Caption: Bishop Duane Pederson of Rice Lake, WI joins more than 1,000 other voting members in a song during the Evangelical Lutheran Church of America assembly, Wednesday Aug. 19, 2009 at the Minneapolis Convention Center. ELCA members are meeting this week to vote on the future of gay clergy. Dawn VIllella / AP Photo


Excerpts from Lutheran report on human sexuality

Associated Press

On Wednesday, leaders of the Evangelical Lutheran Church in America approved a "social statement on human sexuality" - a precursor to Friday's expected vote on a proposal to allow pastors in committed same-sex relationships to serve as clergy in individual congregations of the country's largest Lutheran denomination.

The 34-page document attempts to create a theological framework allowing for disagreements within the ELCA over homosexuality and the scriptural view of other matters of human sexuality.

Here are a few excerpts from the social statement:


"This social statement addresses the question: how do we understand human sexuality within the context of Jesus' invitation to love God and love our neighbor?"


"We in the ELCA recognize that many of our sisters and brothers in same-gender relationships sincerely desire the support of other Christians for living faithfully in all aspects of their lives, including their sexual fidelity. In response, we have drawn deeply on our Lutheran theological heritage and Scripture. This has led, however, to differing and conscience-bound understandings about the place of such relationships within the Christian community. We have come to various conclusions concering how to regard lifelong, monogamous same-gender relationships, including whether and how to publicly recognize their lifelong commitments."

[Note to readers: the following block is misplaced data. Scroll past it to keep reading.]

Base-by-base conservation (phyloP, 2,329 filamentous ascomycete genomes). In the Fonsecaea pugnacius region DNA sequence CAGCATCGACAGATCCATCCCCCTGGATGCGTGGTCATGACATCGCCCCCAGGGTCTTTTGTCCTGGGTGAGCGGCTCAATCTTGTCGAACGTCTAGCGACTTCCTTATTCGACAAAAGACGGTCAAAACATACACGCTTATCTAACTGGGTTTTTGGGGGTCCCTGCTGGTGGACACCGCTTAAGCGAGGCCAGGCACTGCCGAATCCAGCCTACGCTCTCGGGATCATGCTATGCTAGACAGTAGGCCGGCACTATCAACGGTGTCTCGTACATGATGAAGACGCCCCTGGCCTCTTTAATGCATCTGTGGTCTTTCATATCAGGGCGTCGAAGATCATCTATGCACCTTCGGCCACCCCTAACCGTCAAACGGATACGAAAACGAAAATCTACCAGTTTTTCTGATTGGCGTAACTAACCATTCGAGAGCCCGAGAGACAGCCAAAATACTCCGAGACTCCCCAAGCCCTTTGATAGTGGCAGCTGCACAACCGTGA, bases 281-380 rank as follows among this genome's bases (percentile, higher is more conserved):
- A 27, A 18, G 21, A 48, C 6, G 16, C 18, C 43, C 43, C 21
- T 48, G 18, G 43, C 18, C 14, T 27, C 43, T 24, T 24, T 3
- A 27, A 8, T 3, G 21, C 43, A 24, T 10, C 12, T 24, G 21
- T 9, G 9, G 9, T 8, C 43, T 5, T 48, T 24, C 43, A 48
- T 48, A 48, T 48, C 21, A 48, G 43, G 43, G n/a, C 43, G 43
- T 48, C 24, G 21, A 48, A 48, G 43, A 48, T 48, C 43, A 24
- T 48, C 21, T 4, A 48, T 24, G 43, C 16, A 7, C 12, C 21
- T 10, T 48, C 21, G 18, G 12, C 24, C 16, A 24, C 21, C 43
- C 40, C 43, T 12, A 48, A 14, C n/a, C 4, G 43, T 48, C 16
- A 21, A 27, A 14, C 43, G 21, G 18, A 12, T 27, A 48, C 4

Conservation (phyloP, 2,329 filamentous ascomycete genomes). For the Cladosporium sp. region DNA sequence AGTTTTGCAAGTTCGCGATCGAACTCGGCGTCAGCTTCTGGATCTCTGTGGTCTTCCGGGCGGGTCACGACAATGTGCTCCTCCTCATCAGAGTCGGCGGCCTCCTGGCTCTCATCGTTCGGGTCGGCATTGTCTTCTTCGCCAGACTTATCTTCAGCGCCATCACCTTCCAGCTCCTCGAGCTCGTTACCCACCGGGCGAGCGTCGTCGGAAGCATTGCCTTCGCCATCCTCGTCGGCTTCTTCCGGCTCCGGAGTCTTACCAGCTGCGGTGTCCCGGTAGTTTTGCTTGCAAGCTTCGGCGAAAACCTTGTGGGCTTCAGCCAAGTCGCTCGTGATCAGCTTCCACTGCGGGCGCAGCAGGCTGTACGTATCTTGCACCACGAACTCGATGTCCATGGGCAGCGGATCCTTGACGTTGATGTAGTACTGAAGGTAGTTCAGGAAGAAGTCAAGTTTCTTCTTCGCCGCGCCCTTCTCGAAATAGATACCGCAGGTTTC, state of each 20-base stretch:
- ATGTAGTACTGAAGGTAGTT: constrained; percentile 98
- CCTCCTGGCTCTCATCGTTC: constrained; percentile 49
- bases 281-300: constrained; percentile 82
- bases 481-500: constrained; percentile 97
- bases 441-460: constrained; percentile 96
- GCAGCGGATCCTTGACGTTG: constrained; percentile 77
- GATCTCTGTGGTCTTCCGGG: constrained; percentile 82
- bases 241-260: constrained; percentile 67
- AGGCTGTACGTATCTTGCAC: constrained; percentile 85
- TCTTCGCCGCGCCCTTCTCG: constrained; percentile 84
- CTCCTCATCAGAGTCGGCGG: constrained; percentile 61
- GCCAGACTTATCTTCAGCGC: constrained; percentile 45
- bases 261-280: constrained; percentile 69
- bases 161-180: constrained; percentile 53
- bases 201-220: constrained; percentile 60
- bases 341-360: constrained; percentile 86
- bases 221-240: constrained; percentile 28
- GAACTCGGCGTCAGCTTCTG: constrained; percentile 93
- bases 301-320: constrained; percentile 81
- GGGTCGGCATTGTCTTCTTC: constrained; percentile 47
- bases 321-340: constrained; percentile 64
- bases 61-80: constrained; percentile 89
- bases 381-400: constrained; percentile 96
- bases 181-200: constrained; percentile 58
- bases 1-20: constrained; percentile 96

"This church also acknowledges that consensus does not exist concerning how to regard same-gender committed relationships, even after many years of thoughtful, respectful, and faithful study and conversation. We do not have agreement on whether this church should honor these relationships, uplift, shelter and protect them, or on precisely how it is appropriate to do so."


"Regarding our life together as we live with disagreement, the people in this church will continue to accompany one another in study, prayer, discernment, pastoral care, and mutual respect."


TrackBack URL for this entry:

Listed below are links to weblogs that reference Lutherans move toward more open view on gays:


Feed You can follow this conversation by subscribing to the comment feed for this post.

A meteorologist said the tornado came out of nowhere.

The only cross on the giant ELCA church across the street was not untouched, it was not knocked off–-THE CROSS WAS LEFT HANGING UPSIDE DOWN.

Minutes later, a statement that condones sex between people whose genitals are the same is passed by 1 vote.

The winning margin: 66.6 percent. Really? Precisely THAT number? What are the chances?

The worship service held that evening by Goodsoil, the Lutheran gay and lesbian advocacy group, was held in a church building topped with an upside down cross.

I suppose if a person were inclined to believe that there is a living God who cares enough to warn his people in advance to avoid behavior that is bad for them, they might take it as a sign.

But it is probably just a coincidence.

The comments to this entry are closed.